The American Identity of Freedom and Opportunity
These past few months have been a moment of reflection for many Americans, making us more aware than ever of our values and rights as American citizens. From government-mandated lockdowns and restrictions in response to the Coronavirus to numerous demonstrations across the country (and even the world), our freedoms as a nation have been put to the test – making us realize their great strength but at the same time question if they still hold the same importance in our society today.
Like many, when I think of America, I think of freedom and opportunity – two factors of our identity as a nation that are deeply rooted in our beginnings as a country. In fact, part of what I think is so exceptional about our country and our identity is how we remain true to these founding values. These values have been tested in many instances such as struggles for equal rights for people of color and women, economic depression, and wars. While our country has adapted and evolved to these challenges, our values as a nation have endured and continue to be at the core of who we are.
In these pivotal moments of our history, like the one we are currently experiencing, our values can also act as a point of division through our differing visions of the future of our country. While these challenging times can sometimes be unprecedented, their underlying questioning of our values can be familiar.
The American Revolution was a defining moment for our nation in more ways than one, also acting as one of the first instances where America faced a challenge in determining its ideals and future. While some saw a future free from British rule, others envisioned a life with the protections of Great Britain with a willingness to relinquish certain freedoms to support a life they saw best fit for them. In this case, we can see how this experience is entirely American -- a situation in which we grapple with a society at odds with its vision for the future, but ultimately see the strength of our ideals of liberty and freedom because of their ability to prevail.
As our Founding Fathers expressed in the Declaration of Independence, “We hold these truths to be self-evident, that all men are created equal, that they are endowed by their Creator with certain unalienable Rights, that among these are Life, Liberty and the pursuit of Happiness.--That to secure these rights, Governments are instituted among Men, deriving their just powers from the consent of the governed.”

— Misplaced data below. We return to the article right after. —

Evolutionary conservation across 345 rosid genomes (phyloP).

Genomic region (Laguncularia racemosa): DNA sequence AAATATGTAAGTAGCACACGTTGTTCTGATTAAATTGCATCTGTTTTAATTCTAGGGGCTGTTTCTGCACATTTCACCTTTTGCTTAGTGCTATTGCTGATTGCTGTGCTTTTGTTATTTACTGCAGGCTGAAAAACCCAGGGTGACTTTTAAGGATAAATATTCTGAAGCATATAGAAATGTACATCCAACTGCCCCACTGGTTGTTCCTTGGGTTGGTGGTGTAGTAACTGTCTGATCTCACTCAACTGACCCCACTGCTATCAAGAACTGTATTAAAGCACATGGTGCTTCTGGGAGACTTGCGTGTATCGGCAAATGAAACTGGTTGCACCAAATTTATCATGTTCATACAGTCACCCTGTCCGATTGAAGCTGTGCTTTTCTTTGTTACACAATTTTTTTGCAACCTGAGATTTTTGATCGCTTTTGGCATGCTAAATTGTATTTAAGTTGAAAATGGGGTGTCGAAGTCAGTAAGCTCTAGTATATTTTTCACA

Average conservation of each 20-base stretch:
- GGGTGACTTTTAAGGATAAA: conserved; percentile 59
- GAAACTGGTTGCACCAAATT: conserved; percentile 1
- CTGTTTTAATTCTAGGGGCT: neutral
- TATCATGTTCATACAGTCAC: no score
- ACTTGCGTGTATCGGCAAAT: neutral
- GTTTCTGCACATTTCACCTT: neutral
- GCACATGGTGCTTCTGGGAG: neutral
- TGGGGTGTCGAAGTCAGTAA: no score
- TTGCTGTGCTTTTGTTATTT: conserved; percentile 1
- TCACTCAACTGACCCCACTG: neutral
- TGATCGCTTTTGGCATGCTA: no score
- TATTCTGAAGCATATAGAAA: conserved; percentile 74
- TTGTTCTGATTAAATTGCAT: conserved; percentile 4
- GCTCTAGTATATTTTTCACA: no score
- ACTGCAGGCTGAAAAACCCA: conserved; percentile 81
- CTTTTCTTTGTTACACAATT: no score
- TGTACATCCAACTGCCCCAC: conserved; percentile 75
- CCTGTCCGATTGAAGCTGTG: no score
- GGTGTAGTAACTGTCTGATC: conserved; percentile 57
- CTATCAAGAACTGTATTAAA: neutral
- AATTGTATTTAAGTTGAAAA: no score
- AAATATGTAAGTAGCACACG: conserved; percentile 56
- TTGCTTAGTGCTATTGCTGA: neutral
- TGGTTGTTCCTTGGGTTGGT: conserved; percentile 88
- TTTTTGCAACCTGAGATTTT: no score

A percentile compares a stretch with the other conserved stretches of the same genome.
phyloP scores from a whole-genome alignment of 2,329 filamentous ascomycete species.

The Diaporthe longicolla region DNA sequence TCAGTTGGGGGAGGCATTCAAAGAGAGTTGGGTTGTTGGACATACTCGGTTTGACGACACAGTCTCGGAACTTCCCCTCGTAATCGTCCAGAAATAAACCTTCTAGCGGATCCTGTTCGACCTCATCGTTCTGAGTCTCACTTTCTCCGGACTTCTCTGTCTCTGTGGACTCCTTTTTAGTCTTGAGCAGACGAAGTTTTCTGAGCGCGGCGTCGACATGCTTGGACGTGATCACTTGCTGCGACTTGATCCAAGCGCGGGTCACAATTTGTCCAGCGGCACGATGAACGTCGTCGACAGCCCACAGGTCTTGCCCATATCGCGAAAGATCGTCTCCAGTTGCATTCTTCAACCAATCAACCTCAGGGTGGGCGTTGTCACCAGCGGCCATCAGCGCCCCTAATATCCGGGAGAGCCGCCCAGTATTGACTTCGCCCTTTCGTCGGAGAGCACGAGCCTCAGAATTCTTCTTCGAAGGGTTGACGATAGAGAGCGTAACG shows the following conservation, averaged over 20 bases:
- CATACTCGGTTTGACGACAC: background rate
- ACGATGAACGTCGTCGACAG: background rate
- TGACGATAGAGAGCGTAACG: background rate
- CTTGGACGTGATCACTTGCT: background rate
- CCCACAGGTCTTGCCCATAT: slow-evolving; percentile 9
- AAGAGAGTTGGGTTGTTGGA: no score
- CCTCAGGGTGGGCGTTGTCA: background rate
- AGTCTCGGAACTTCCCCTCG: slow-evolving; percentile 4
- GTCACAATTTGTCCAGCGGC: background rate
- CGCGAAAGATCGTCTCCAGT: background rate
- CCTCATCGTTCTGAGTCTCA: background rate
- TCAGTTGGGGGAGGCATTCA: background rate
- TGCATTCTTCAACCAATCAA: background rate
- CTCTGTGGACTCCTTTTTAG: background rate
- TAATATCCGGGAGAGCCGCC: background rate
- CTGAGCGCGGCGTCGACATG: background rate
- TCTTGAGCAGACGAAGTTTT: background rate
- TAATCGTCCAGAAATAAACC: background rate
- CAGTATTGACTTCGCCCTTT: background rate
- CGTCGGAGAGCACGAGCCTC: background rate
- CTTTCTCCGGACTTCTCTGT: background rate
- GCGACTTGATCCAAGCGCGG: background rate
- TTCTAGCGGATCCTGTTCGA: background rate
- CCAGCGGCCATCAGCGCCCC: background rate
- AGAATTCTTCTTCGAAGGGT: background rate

While we hold the statement of "All men are created equal" from the Declaration of Independence as an important basis of the American identity, this has clearly not always been nor might it still be the case when we look at instances of racial, sexual, or gender discrimination. While we continue to fight this battle against biases and discrimination in our society and its institutions, our ultimate goal of seeking equality and ensuring that all Americans have the same freedoms and rights allows us as a nation to continue to adapt and achieve a true expression of our American ideals.
When we consider this concept of the strength of our government and its responsibility to preserve our rights as the governed, I think we place ourselves in an interesting position of being able to seek balance.
When we look at what is currently happening in our country, how do we find a balance in preserving these freedoms? How do we ensure the right of our people to voice themselves against a system they feel is unjust while preserving the right of people to safely continue commerce and protect their property? At the same time, how do we preserve people’s individual freedoms to live their life how they see fit and safest for them while also ensuring the safety of a nation amid a pandemic? In this way, it makes me wonder: how do we, or should we, decide what rights are put ahead of others? Can all rights be preserved in every situation and what role does our government play in this?
While every situation where we struggle to find balance in preserving each right we have is unique, I do not think these are challenges that would be foreign to our Founding Fathers. In building the United States, they were able to craft a political system that created room for growth and reform while ensuring the preservation of our basic freedoms and rights through documents such as the Constitution. As a nation with a government that reflects the will of its people, we have and will continue to prevail because of our ability to challenge our institutions and one another while ultimately being able to preserve who we are at our core.